Leaving the security of the hallway was traumatic. I wanted to go home, but I was afraid to. Yet I didn’t want to spend any more of my life living in a hallway and going to group sessions. I knew in my heart that if I were going to get better, I had to help myself. The nurses and doctors had done as much as they could for me on this hall. But I was terrified.
I thanked the nurses and joked that I didn’t want to ever see them again – the usual comments. But when I got to the locking doors, I turned and looked down the long hallway. It was a place of safety for me and I knew that no harm could come to me here. Then I shuddered, and that shudder got me through the door and on my way home.
I almost tore my hands off on that drive home and my mother kept patting my arm and reassuring me. When we reached the barn, we hauled my bags inside and left them at the front door. I headed for the couch where I trembled and cried and pulled at my hands, while my mother fussed about and chatted about whatever came into her mind. She sat beside me and grasped my hands to keep them still until my fears wore me out and I slept. She stayed watching over me until D came home from work and then he took over. Once Mom could see I was in safe hands again and that I was less frantic nestled up against D, she told me she loved me and then headed on home to her farm.
I settled into a routine of sleeping all day on the couch to avoid dealing with the real world. Mom would come and sort out my medications for me and make sure I had something to eat and then leave me to D in the evenings. I only got off the couch to go to the sessions in the psychiatrists office three times a week. The rest of the time I slept. At first Mom took me to my doctor’s appointments as I couldn’t concentrate enough to drive. I was on so many antipsychotics and antidepressants that I probably would have killed someone or myself if I had been behind the wheel.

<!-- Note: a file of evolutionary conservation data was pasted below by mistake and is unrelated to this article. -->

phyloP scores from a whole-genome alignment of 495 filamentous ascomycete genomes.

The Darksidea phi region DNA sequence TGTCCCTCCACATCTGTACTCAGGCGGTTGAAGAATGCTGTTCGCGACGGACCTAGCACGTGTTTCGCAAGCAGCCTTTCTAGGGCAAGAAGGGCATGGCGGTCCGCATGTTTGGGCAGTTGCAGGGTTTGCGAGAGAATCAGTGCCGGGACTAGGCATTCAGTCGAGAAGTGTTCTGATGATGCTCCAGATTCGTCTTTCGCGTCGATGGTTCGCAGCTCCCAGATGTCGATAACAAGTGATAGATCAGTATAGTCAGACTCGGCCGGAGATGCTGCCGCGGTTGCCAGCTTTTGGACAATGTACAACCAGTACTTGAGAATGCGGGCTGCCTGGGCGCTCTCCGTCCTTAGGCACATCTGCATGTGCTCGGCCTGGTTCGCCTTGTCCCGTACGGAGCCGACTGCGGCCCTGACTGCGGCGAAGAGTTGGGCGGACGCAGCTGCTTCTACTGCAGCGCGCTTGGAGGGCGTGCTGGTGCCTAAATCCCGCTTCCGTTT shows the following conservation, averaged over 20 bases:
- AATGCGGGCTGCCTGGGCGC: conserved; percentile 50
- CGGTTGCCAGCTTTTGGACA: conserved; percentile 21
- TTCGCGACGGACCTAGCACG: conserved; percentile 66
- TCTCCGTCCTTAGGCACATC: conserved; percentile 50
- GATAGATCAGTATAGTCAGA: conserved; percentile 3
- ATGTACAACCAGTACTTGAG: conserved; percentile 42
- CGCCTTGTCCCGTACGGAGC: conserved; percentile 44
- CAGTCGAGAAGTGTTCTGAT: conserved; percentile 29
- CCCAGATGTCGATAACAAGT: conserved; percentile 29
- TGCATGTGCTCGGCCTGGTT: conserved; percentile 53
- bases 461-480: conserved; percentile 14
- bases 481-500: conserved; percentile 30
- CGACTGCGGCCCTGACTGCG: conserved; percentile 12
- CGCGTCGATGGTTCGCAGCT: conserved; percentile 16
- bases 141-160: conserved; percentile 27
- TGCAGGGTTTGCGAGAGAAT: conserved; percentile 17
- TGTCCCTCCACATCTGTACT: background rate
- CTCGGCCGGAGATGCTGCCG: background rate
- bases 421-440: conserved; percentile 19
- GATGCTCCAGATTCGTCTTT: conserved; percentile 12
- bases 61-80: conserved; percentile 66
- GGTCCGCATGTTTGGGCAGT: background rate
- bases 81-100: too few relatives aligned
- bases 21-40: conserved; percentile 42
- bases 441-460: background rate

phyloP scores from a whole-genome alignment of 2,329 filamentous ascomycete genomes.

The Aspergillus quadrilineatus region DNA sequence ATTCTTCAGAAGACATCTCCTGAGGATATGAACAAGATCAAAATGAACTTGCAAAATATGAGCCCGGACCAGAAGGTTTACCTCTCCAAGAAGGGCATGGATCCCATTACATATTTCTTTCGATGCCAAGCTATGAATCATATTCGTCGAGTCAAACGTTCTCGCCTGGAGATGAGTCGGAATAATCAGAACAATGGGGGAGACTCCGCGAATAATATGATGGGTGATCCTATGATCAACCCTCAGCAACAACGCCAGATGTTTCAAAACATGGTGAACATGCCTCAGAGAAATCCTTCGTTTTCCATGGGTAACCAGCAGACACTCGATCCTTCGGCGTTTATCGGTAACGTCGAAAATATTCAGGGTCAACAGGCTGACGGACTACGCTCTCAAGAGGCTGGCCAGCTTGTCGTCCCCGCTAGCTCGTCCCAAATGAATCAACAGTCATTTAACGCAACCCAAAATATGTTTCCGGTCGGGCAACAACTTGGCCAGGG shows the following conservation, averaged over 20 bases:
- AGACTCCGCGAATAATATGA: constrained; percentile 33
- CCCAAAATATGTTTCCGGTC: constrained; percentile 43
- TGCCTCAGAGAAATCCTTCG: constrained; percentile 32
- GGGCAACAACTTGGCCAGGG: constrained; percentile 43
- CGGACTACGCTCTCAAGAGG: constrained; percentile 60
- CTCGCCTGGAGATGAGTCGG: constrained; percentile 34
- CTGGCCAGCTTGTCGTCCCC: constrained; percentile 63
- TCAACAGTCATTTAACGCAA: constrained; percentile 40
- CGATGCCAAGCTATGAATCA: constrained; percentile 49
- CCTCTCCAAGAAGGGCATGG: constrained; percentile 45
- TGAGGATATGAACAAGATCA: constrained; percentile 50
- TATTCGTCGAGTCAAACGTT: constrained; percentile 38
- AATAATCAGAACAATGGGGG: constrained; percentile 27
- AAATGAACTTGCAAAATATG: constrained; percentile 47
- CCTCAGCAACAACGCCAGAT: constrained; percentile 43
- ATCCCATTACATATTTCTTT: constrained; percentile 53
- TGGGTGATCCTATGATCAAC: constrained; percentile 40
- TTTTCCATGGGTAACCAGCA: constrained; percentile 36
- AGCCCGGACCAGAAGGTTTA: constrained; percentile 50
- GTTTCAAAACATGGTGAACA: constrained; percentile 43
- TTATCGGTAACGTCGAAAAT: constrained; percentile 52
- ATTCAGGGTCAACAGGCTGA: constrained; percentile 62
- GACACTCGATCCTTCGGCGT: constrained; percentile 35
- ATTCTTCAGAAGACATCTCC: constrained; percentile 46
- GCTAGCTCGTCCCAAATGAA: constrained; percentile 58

When I started seeing creatures with long legs scurrying around the barn, the doctor increased my medication. I started seeing faces in the wood grain on the doors and in the wallpaper in the bathroom. These faces wanted to talk to me – and the doctor tweaked one of the meds because of them. Then one day, I woman unfolded in front of me as I stared into a room. She slowly materialized from her head to her knees before I scurried to the couch and wrapped myself in a blanket and forced myself into sleep. Another adjustment to my medication was made after that.
My illness had affected me in such a way that I was no longer able to do any cooking. When I looked into the fridge, all I saw was a white light and I couldn’t make out food to prepare. D prepared my breakfast and lunch meals for me and left them in the same place everyday with a label on them so I knew what I was to eat and when. Then after a long day at work, he would come home and cook our evening meal and do the laundry and housecleaning. He never once complained. Instead he encouraged me to do what I felt I had to and if that was sleeping all day, I was to do just that. When I fell back into the pattern of not bathing for a week or more, he never said a word. He never complained when the drugs killed off any sexual desires I had before I got sick, instead he wrapped me in his arms and held me tight. When I developed a screaming fear of the streetlights that reflected off the ceiling over our bed, he explained them away every single night. And when I couldn’t sleep because of the voices in my head, he turned the radio on so I would be distracted by the music and fall off to sleep.
Even though I was out of the hospital, my mind was still fractured and fragile. I just couldn’t cope with every day life.